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1. Chapter 9 Capital Budgeting Techniques

2. Learning Goals • Understand the role of capital budgeting techniques in the capital budgeting process. • Calculate, interpret, and evaluate the payback period. • Calculate, interpret, and evaluate the net present value (NPV). • Calculate, interpret, and evaluate the internal rate of return (IRR).

3. Learning Goals 5. Use net present value profiles to compare NPV and IRR techniques. • Discuss NPV and IRR in terms of conflicting rankings and the theoretical and practical strengths of each approach.

4. Capital Budgeting Techniques Chapter Problem Bennett Company is a medium sized metal fabricator that is currently contemplating two projects: Project A requires an initial investment of \$42,000, project B an initial investment of \$45,000. The relevant operating cash flows for the two projects are presented in Table 9.1 and depicted on the time lines in Figure 9.1.

5. Capital Budgeting Techniques

6. Capital Budgeting Techniques

7. Payback Period • The payback method simply measures how long (in years and/or months) it takes to recover the initial investment. • The maximum acceptable payback period is determined by management. • If the payback period is less than the maximum acceptable payback period, accept the project. • If the payback period is greater than the maximum acceptable payback period, reject the project.

8. Pros and Cons of Payback Periods • The payback method is widely used by large firms to evaluate small projects and by small firms to evaluate most projects. • It is simple, intuitive, and considers cash flows rather than accounting profits. • It also gives implicit consideration to the timing of cash flows and is widely used as a supplement to other methods such as Net Present Value and Internal Rate of Return.

9. Pros and Cons of Payback Periods • One major weakness of the payback method is that the appropriate payback period is a subjectively determined number. • It also fails to consider the principle of wealth maximization because it is not based on discounted cash flows and thus provides no indication as to whether a project adds to firm value. • Thus, payback fails to fully consider the time value of money.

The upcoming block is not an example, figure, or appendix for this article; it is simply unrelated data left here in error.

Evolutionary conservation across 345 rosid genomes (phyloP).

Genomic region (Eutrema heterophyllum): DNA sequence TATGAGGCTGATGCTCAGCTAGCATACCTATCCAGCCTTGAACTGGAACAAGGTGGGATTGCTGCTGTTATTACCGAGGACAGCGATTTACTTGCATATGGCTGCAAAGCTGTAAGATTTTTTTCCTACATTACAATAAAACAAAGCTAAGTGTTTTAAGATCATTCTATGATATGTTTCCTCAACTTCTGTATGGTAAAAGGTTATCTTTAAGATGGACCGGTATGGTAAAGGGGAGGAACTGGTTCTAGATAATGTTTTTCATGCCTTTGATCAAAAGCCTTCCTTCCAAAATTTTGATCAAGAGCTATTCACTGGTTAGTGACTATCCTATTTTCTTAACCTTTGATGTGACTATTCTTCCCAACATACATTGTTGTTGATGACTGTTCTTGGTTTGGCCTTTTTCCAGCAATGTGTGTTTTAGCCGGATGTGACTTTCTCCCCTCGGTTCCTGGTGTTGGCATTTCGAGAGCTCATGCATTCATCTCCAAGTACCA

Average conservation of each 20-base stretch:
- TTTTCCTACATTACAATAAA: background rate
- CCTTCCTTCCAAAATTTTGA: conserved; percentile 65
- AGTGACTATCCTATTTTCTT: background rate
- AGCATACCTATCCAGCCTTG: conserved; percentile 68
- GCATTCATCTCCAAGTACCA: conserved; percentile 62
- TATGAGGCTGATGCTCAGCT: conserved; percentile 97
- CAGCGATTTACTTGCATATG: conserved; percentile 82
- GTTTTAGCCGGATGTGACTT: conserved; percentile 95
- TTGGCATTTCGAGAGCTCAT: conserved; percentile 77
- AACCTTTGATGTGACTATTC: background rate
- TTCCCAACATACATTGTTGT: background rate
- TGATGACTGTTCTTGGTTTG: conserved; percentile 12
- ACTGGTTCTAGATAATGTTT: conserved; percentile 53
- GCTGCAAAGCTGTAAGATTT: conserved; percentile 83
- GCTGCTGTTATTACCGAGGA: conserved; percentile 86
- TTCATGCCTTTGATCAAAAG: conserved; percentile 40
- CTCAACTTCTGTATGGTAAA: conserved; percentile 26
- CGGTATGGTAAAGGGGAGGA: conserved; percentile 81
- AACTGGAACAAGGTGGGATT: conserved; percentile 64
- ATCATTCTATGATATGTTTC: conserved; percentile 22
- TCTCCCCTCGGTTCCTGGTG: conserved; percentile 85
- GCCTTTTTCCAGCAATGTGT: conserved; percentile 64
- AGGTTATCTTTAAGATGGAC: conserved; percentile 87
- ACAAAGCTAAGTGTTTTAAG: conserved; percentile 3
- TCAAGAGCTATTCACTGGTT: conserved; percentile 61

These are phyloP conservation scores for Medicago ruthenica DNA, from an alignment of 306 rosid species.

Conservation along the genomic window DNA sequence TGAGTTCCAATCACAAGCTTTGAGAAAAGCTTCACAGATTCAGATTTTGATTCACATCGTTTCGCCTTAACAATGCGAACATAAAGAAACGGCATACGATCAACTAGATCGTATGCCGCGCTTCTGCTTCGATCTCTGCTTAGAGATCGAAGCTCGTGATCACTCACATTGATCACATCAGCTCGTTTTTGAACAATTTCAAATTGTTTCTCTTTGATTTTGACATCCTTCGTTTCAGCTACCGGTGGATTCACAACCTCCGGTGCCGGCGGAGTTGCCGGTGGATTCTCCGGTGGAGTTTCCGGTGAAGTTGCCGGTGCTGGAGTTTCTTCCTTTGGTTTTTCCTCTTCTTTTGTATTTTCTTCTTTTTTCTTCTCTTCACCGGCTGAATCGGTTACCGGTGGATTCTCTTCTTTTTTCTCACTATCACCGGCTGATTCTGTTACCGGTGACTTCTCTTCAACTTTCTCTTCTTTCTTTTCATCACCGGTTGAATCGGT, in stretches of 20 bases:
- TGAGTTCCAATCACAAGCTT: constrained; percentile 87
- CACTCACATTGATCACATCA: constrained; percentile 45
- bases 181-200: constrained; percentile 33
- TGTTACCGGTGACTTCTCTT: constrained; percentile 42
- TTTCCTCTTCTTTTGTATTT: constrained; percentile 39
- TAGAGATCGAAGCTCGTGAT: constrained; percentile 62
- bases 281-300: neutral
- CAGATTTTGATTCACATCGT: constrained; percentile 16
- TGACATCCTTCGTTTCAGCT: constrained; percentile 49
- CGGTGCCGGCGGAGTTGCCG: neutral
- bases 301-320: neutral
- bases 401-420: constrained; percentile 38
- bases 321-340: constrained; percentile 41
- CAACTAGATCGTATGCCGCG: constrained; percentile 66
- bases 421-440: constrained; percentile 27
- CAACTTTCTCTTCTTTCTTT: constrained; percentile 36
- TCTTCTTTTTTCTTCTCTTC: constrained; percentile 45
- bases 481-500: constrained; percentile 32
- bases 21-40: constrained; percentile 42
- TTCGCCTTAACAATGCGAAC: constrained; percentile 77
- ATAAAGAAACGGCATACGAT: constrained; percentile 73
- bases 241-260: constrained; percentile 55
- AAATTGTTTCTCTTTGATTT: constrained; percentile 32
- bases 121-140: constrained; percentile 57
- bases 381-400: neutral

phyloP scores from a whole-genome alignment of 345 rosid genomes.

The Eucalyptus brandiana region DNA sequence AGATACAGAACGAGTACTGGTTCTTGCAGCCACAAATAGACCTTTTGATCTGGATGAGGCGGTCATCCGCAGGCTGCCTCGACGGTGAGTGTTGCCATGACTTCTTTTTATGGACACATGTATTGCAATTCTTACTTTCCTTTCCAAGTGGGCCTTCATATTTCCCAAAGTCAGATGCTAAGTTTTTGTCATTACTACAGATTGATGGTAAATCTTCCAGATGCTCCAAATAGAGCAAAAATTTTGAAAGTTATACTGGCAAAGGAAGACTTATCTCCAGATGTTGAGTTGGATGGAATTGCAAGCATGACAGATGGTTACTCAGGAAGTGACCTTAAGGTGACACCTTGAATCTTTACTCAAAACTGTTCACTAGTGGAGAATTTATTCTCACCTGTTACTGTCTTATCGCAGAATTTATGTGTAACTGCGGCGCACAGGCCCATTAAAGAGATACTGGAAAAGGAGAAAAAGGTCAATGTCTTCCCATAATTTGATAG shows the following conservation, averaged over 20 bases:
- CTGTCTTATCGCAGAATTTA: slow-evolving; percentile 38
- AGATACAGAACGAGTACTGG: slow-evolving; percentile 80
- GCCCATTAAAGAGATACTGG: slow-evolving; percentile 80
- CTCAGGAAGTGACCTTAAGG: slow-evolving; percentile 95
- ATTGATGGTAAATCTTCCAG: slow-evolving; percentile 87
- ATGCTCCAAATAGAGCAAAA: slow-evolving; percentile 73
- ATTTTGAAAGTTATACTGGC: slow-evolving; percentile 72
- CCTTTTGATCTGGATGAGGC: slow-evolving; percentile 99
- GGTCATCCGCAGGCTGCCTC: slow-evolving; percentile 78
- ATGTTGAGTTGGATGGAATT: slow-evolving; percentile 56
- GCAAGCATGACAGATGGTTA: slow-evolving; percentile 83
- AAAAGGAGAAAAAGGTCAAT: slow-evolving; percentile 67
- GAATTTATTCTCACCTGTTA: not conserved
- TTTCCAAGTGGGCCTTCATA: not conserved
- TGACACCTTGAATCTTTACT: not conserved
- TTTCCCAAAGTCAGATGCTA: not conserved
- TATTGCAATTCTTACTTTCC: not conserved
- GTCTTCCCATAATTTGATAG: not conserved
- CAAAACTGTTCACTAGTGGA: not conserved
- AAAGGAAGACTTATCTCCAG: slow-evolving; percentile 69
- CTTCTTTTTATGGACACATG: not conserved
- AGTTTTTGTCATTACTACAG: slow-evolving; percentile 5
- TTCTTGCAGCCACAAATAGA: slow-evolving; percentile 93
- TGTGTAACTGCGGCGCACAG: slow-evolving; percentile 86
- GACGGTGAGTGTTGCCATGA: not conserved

10. Pros and Cons of Payback Periods

11. Pros and Cons of Payback Periods

12. Net Present Value (NPV) • Net Present Value (NPV). Net Present Value is found by subtracting the present value of the after-tax outflows from the present value of the after-tax inflows.

13. Net Present Value (NPV) • Net Present Value (NPV). Net Present Value is found by subtracting the present value of the after-tax outflows from the present value of the after-tax inflows. Decision Criteria If NPV > 0, accept the project If NPV < 0, reject the project If NPV = 0, indifferent

14. Net Present Value (NPV) Using the Bennett Company data from Table 9.1, assume the firm has a 10% cost of capital. Based on the given cash flows and cost of capital (required return), the NPV can be calculated as shown in Figure 9.2

15. Net Present Value (NPV)

16. Internal Rate of Return (IRR) • The Internal Rate of Return (IRR) is the discount rate that will equate the present value of the outflows with the present value of the inflows. • The IRRis the project’s intrinsic rate of return.

17. Internal Rate of Return (IRR) • The Internal Rate of Return (IRR) is the discount rate that will equate the present value of the outflows with the present value of the inflows. • The IRRis the project’s intrinsic rate of return. Decision Criteria If IRR > k, accept the project If IRR < k, reject the project If IRR = k, indifferent

18. The Internal Rate of Return (IRR)

19. Net Present Value Profiles • NPV Profiles are graphs that depict project NPVs for various discount rates and provide an excellent means of making comparisons between projects. To prepare NPV profiles for Bennett Company’s projects A and B, the first step is to develop a number of discount rate-NPV coordinates and then graph them as shown in the following table and figure.

20. Net Present Value Profiles

21. Conflicting Rankings • Conflicting rankings between two or more projects using NPV and IRR sometimes occurs because of differences in the timing and magnitude of cash flows. • This underlying cause of conflicting rankings is the implicit assumption concerning the reinvestment of intermediate cash inflows – cash inflows received prior to the termination of the project. • NPV assumes intermediate cash flows are reinvested at the cost of capital, while IRR assumes that they are reinvested at the IRR.

22. Conflicting Rankings

23. Conflicting Rankings

24. Conflicting Rankings

25. Which Approach is Better? • On a purely theoretical basis, NPV is the better approach because: • NPV assumes that intermediate cash flows are reinvested at the cost of capital whereas IRR assumes they are reinvested at the IRR, • Certain mathematical properties may cause a project with non-conventional cash flows to have zero or more than one real IRR. • Despite its theoretical superiority, however, financial managers prefer to use the IRR because of the preference for rates of return.